IF YOU WORK IN REAL ESTATE…
I recommend planning for low supply and low demand ahead. If something alters the trend, great. I like the idea of being realistic about the market that actually exists, and being surprised if something else occurs. In other words, plan for the worst, but bonus if something else happens.
NO MAJOR INCREASE OF LISTINGS DESPITE 7% RATES
Rates have been at or above 7% for a couple of months now, but we haven’t seen a major increase in the number of listings during this time in the Sacramento region (though El Dorado has seen more of an uptick compared to surrounding counties). Don’t get me wrong. We’ve definitely seen an increase in active listings compared to the spring, but that’s also normal for the time of year. This is something to keep watching by the week because it could change quickly if rates shoot up, but so far there hasn’t been an explosive uptick like last year, so the market doesn’t feel shell-shocked like it did in 2022. I will say weekly pending contracts have felt flat for the past couple of months, so that’s where 7% rates look to be having an effect (still not a dramatic change though). Check out some weekly metrics from Redfin data if you want.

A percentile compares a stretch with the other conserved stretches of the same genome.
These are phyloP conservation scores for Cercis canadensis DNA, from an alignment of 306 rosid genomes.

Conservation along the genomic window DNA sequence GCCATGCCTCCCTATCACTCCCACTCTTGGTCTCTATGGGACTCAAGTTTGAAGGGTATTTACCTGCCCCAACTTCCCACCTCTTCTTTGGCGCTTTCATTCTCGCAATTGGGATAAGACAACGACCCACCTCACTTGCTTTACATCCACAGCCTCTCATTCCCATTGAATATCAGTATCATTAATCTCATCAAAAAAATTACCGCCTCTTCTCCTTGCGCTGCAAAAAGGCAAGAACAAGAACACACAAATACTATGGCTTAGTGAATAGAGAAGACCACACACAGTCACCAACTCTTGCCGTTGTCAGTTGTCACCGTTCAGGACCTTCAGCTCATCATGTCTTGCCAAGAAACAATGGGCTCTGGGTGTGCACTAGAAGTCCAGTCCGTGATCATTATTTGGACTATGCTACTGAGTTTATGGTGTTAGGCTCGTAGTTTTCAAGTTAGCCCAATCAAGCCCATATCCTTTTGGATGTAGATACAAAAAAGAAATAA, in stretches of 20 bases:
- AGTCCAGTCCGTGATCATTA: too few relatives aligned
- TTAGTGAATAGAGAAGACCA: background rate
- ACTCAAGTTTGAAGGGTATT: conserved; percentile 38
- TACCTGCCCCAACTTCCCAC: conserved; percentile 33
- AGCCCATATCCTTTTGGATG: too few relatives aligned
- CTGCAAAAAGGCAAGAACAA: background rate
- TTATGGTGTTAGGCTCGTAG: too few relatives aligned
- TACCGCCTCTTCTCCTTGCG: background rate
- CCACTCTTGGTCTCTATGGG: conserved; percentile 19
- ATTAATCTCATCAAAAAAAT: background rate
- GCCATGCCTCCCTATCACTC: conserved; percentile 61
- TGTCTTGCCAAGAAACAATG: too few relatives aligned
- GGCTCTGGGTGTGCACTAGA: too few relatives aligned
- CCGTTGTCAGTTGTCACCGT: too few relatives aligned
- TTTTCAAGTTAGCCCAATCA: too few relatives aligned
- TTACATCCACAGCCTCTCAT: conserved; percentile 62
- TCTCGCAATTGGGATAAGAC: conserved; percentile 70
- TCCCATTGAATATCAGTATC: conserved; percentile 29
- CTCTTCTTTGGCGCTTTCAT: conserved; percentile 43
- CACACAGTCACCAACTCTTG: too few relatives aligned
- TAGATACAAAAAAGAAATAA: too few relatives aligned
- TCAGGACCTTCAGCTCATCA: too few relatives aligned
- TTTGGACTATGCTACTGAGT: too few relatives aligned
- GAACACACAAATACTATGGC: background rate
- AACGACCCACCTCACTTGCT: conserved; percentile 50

STRONG MULTIPLE OFFERS STILL
Over the past ten days of pending contracts, 50% of pendings have had multiple offers in the region. This number is definitely lessening from the height of the spring season, but it’s also still elevated compared to a pre-2020 market. Of course, there aren’t many sales or listings today, but among the supply that’s out there, it’s competitive. That’s what the stats show.